Community leaders play a vital role in the healing of an entire community, as they need to recognize and assess the needs of the community members and encourage understanding and tolerance when it is almost impossible to do so. These leaders – political, educational, business, religious – have the unique responsibility to manage their own grief in addition to guiding the community members to the next stage of healing when they are ready.

In the case of such reckless violence and loss, we may be at a loss to comprehend the reasons why the shooter took this particular course of action, or how his state of mental health played into his decision-making. The community must remember that while there may be no understanding this tragedy, recovery is possible through forgiveness and love.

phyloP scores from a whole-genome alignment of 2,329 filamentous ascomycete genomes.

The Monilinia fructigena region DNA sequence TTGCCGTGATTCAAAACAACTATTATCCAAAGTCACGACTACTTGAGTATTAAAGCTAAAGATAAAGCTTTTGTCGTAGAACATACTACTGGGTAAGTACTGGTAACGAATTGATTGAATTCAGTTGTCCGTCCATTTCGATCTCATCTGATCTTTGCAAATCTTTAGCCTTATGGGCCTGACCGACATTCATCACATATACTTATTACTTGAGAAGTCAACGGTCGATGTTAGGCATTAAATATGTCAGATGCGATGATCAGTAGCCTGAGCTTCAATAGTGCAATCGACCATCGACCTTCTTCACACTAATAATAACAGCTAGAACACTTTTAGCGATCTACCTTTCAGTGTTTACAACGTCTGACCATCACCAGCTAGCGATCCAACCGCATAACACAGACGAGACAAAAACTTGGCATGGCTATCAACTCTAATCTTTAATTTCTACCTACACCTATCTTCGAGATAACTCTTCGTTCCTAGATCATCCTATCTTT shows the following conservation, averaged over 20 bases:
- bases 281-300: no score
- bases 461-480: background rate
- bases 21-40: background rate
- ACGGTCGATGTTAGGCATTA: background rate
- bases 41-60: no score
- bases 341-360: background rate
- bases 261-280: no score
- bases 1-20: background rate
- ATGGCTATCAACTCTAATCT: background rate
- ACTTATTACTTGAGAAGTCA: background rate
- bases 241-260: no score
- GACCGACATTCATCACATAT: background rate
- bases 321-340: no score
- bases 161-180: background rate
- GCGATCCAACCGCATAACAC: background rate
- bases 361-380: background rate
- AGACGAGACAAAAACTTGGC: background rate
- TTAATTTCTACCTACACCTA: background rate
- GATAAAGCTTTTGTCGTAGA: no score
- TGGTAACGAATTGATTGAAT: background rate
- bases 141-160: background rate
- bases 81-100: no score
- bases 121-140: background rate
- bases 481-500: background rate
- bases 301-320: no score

As surrounding supporters of the Moncton community, what can we do to learn from their experience? Perhaps it is to remember that every day matters and that, since life can be unpredictable, we need to hold on tight to what is important and learn to never take it for granted.

How else can the community of Moncton manage their grief? What is important for them to remember? I look forward to your thoughts below.